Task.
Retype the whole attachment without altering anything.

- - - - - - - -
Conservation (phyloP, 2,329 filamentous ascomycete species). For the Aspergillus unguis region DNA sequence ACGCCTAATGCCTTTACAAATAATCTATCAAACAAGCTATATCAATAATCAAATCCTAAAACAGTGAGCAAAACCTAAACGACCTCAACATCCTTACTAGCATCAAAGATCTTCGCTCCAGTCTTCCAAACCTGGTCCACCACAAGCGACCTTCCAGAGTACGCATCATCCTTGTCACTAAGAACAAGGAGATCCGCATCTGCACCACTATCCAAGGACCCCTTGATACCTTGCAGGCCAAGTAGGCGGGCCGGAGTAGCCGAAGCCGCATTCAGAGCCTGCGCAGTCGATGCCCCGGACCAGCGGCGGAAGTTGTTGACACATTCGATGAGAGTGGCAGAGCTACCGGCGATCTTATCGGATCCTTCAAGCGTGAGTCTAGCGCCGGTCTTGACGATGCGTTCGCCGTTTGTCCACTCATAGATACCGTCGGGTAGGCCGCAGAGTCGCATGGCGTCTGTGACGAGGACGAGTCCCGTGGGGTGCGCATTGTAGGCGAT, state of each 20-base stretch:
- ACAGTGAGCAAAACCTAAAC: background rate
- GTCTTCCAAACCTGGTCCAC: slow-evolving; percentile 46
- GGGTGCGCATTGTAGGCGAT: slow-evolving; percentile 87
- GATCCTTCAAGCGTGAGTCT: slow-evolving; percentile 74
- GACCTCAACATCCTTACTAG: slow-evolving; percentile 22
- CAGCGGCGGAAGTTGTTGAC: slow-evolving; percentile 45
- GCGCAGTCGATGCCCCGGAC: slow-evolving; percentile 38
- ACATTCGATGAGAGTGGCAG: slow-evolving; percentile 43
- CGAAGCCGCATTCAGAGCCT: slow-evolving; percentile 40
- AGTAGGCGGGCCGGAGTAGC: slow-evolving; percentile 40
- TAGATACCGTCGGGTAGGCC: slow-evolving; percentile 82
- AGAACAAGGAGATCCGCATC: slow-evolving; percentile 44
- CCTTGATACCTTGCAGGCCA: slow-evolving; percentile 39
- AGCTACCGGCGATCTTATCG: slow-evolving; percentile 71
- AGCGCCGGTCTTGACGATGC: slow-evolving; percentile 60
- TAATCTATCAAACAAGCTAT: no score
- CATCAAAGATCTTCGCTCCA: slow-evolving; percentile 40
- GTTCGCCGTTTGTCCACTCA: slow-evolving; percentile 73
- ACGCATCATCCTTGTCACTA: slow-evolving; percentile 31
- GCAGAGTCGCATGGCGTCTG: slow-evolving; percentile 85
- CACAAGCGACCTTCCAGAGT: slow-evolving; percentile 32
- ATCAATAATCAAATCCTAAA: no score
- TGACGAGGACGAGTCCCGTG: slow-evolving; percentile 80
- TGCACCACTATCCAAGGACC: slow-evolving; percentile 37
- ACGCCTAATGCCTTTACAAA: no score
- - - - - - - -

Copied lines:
Conservation (phyloP, 2,329 filamentous ascomycete species). For the Aspergillus unguis region DNA sequence ACGCCTAATGCCTTTACAAATAATCTATCAAACAAGCTATATCAATAATCAAATCCTAAAACAGTGAGCAAAACCTAAACGACCTCAACATCCTTACTAGCATCAAAGATCTTCGCTCCAGTCTTCCAAACCTGGTCCACCACAAGCGACCTTCCAGAGTACGCATCATCCTTGTCACTAAGAACAAGGAGATCCGCATCTGCACCACTATCCAAGGACCCCTTGATACCTTGCAGGCCAAGTAGGCGGGCCGGAGTAGCCGAAGCCGCATTCAGAGCCTGCGCAGTCGATGCCCCGGACCAGCGGCGGAAGTTGTTGACACATTCGATGAGAGTGGCAGAGCTACCGGCGATCTTATCGGATCCTTCAAGCGTGAGTCTAGCGCCGGTCTTGACGATGCGTTCGCCGTTTGTCCACTCATAGATACCGTCGGGTAGGCCGCAGAGTCGCATGGCGTCTGTGACGAGGACGAGTCCCGTGGGGTGCGCATTGTAGGCGAT, state of each 20-base stretch:
- ACAGTGAGCAAAACCTAAAC: background rate
- GTCTTCCAAACCTGGTCCAC: slow-evolving; percentile 46
- GGGTGCGCATTGTAGGCGAT: slow-evolving; percentile 87
- GATCCTTCAAGCGTGAGTCT: slow-evolving; percentile 74
- GACCTCAACATCCTTACTAG: slow-evolving; percentile 22
- CAGCGGCGGAAGTTGTTGAC: slow-evolving; percentile 45
- GCGCAGTCGATGCCCCGGAC: slow-evolving; percentile 38
- ACATTCGATGAGAGTGGCAG: slow-evolving; percentile 43
- CGAAGCCGCATTCAGAGCCT: slow-evolving; percentile 40
- AGTAGGCGGGCCGGAGTAGC: slow-evolving; percentile 40
- TAGATACCGTCGGGTAGGCC: slow-evolving; percentile 82
- AGAACAAGGAGATCCGCATC: slow-evolving; percentile 44
- CCTTGATACCTTGCAGGCCA: slow-evolving; percentile 39
- AGCTACCGGCGATCTTATCG: slow-evolving; percentile 71
- AGCGCCGGTCTTGACGATGC: slow-evolving; percentile 60
- TAATCTATCAAACAAGCTAT: no score
- CATCAAAGATCTTCGCTCCA: slow-evolving; percentile 40
- GTTCGCCGTTTGTCCACTCA: slow-evolving; percentile 73
- ACGCATCATCCTTGTCACTA: slow-evolving; percentile 31
- GCAGAGTCGCATGGCGTCTG: slow-evolving; percentile 85
- CACAAGCGACCTTCCAGAGT: slow-evolving; percentile 32
- ATCAATAATCAAATCCTAAA: no score
- TGACGAGGACGAGTCCCGTG: slow-evolving; percentile 80
- TGCACCACTATCCAAGGACC: slow-evolving; percentile 37
- ACGCCTAATGCCTTTACAAA: no score